Written by Sherry
Tuesday, 22 May 2007 07:00
John Allen had an interesting set of observations about the gathering of Latin American bishops yesterday.
"To be sure, several bishops have complained of aggressive “proselytism” by Pentecostal and Evangelical groups. Guatemala’s Ramazzini, for example, said that 20 years ago these groups launched a well-organized campaign called “New Dawn,” which aimed at making 50 percent of the Guatemalan population Protestant by the end of the century. By most measures, it worked; in 1970, according to a national census, Guatemala was 88 percent Catholic, while in 2002 the official number was 52.6 percent. Many religious sociologists believe that today, Guatemala is Latin America’s first majority Protestant nation."
I'm sure that "New Dawn" is a reference to the Discipling a Whole Nation movement (DAWN) that I wrote about in my article on Independent Christianity.
Starting thousands of brand new small evangelizing Christian communities is known as “saturation church planting” and has become the central strategy in both evangelical and Independent missions over the past 20 years.
As the DAWN (Discipling a Whole Nation) movement puts it: “the whole Church of a whole nation is committed to reach the goal of seeing Christ become incarnate in every small group in every village and neighborhood and for every class, kind and condition of man. This means having at least one gathering of believers sharing Christ within easy access of every person in each country.”
DAWN’s webpage on its ministry in Latin America puts it this way: “Evangelical Christians compose 18.35% of the population. This percentage has been the result of a massive church planting effort in the last ten years. The rest of the population is primarily Catholic—characterized by the popular religiosity and nominalism found in the region... we have established a goal for the next 15 years to challenge, train, and mobilize the church and its leadership to plant 3 million NEW healthy, holistic, and harvesting churches.”
Saturation church planting is very much a present reality, not just a past campaign. And it is an approach being used all over the world, not just in Latin America.
It has long been predicted that Guatemala would become the first majority Protestant country in Latin America. Whether or not that has actually happened at this point is still unclear - but the fact that the question is being seriously raised shows what a massive transition has gone on in that country since 1970 when it was still 88% Catholic.
In the midst of all this, Allen points out the surprise: creeping ecumenism.
"For one thing, the assembly includes seven observers from various Christian bodies, including the Orthodox, Anglican, Lutheran, Methodist, Presbyterian, Baptist and Pentecostal traditions, as well as representative of Latin American Judaism.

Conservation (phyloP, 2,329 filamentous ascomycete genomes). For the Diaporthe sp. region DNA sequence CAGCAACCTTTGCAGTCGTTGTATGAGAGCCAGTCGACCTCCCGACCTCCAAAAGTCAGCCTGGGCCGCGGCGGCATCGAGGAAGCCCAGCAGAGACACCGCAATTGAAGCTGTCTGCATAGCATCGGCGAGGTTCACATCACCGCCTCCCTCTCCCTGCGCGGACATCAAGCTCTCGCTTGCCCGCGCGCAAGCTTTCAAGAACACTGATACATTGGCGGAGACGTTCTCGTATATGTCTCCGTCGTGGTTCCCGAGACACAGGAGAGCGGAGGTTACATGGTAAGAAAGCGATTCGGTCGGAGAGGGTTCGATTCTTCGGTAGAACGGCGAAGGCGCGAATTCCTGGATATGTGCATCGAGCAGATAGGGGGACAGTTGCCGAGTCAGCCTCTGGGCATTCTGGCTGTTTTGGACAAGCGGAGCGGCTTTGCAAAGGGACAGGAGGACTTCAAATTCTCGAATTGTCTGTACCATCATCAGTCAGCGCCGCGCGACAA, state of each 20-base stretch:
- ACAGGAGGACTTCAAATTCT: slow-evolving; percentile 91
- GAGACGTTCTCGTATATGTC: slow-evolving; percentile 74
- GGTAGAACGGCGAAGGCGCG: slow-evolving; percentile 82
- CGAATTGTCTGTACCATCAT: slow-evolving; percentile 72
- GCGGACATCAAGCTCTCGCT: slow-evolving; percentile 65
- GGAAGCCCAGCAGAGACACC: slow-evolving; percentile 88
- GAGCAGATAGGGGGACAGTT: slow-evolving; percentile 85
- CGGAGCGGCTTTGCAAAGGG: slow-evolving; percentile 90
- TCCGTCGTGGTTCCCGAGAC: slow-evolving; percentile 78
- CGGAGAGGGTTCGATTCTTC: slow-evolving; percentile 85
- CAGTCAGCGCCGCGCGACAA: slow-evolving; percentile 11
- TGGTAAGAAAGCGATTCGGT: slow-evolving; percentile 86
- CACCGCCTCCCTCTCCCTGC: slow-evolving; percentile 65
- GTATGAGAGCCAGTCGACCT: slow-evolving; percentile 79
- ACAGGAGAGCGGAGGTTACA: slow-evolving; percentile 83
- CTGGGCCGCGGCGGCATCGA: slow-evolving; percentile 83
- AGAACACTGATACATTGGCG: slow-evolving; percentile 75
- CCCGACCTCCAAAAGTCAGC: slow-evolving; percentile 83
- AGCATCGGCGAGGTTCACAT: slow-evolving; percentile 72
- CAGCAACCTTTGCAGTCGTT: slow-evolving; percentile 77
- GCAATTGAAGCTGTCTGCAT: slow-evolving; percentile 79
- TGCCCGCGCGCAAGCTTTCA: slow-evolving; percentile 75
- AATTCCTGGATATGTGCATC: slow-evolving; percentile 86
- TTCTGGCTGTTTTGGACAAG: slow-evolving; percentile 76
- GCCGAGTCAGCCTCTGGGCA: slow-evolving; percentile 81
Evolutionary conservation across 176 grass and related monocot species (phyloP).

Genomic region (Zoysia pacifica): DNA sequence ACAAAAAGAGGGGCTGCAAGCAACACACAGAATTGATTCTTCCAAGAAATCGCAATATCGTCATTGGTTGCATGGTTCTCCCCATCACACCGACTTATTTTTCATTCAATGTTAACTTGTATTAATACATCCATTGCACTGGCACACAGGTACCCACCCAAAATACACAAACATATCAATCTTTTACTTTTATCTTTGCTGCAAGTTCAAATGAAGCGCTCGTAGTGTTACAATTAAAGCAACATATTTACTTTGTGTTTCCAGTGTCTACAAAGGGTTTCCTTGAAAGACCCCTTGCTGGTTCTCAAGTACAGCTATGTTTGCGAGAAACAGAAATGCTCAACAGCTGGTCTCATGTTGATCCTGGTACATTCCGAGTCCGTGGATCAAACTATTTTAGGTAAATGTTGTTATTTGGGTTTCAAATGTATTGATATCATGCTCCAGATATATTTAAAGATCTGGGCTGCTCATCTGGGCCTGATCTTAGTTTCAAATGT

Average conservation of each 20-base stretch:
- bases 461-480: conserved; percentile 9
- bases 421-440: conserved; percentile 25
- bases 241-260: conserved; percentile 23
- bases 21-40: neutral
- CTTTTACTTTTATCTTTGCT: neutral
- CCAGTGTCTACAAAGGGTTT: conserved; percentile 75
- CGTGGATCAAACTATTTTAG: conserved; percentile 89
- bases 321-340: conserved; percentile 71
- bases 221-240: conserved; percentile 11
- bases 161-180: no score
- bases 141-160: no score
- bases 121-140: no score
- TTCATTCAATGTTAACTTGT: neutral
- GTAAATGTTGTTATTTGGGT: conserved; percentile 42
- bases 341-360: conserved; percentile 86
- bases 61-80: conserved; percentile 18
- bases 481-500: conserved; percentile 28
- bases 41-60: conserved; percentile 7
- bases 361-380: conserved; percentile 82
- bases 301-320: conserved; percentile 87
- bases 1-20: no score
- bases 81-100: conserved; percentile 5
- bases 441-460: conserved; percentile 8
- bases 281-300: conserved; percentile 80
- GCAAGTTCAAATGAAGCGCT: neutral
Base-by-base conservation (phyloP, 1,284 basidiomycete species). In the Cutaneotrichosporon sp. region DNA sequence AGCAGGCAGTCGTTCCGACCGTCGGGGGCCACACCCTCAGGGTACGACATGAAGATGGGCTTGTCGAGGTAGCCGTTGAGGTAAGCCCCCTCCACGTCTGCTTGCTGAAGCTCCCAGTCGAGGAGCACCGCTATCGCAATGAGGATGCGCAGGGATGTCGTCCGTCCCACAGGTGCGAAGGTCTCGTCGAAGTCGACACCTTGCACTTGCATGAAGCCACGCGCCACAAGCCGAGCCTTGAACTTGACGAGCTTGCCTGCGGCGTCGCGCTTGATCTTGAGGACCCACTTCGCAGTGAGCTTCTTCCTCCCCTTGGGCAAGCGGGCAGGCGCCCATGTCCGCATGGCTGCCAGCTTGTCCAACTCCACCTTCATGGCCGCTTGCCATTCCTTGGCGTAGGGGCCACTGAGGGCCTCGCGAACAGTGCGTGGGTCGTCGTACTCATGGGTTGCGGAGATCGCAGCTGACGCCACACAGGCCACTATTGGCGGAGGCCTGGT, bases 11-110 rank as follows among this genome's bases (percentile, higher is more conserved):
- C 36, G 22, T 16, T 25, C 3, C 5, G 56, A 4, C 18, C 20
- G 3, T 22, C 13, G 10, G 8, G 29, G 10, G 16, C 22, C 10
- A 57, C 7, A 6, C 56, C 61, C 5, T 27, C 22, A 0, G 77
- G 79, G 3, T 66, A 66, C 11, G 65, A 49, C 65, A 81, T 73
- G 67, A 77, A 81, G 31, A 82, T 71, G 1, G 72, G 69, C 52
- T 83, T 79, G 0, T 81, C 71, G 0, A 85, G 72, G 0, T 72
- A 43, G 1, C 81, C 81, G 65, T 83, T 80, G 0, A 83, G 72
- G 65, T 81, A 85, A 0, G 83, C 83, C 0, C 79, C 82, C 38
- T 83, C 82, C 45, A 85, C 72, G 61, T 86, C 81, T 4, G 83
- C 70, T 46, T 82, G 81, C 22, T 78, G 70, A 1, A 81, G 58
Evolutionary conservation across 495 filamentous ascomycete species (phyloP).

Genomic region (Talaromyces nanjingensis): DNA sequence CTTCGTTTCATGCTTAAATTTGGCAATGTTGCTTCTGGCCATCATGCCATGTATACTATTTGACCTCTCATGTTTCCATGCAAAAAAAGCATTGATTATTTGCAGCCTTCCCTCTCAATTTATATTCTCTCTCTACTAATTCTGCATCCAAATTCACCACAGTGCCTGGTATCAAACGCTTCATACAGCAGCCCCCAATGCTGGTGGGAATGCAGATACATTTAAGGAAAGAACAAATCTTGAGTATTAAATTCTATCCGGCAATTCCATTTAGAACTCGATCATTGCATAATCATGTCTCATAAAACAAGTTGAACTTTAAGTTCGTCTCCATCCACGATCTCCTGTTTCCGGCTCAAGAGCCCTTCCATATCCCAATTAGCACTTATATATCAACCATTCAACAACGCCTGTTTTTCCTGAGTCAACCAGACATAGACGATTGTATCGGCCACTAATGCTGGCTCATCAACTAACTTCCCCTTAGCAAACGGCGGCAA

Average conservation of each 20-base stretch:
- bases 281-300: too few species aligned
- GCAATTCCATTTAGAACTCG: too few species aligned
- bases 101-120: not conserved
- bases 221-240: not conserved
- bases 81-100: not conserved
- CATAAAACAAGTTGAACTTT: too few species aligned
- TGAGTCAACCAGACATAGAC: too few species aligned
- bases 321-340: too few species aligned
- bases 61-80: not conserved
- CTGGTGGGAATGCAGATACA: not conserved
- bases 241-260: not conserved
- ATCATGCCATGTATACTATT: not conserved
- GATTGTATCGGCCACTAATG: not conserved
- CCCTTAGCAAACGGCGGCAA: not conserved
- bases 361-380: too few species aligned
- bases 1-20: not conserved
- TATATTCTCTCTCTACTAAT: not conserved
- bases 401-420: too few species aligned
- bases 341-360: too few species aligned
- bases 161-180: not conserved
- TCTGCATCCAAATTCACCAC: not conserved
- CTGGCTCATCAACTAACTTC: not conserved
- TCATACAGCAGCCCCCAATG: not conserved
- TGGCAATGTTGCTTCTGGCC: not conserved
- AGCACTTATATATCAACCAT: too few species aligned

Towards the end of last week, the “representatives of the Reformation,” as the Protestant observers were designated, had the opportunity to address the bishops. Néstor Oscar Míguez, a Methodist pastor from Argentina, spoke on behalf of the group, urging that the “diverse Christian presence” in Latin America not be marked by “confrontation and competition,” but by “the common vocation to be disciples and missionaries of Our Lord Jesus Christ.”
Latin American Protestantism has an anti-Catholic tradition within it that makes US anti-Catholicism pale by comparison. So this is really significant - but the majority of the Reformed "representatives" are from main-line denominations. I doubt that any represent Independent churches.
But just as in the US, it is common cause in social issues that is making allies out of historic enemies.
"Observers say that one factor driving this new ecumenical sensitivity in Latin America is awareness that despite inter-confessional rivalries, there is also tremendous opportunity for common cause on social and political concerns.
In Brazil, for example, where the Minister of Health has recently floated the idea of broader legalization for abortion, it’s generally the Pentecostals who are most receptive to a pro-life message."
Harold Segura, the Baptist delegate to CELAM, has his own blog where he has been posting in English as well as Spanish:
"Ecumenism is not merely a matter of specialized theologians enclosed with monastic walls, deciphering the mysteries that separate them and arriving at fixed agreements," Segura wrote. "Ecumenism has another dimension, that of daily life, of respect among people who do not believe the same thing, of easy friendship among those who are different, of courtesy which is a sign of charity and a breath of a new world. ... Without renouncing our faith, we can stop our hatreds and give testimony to reconciliation."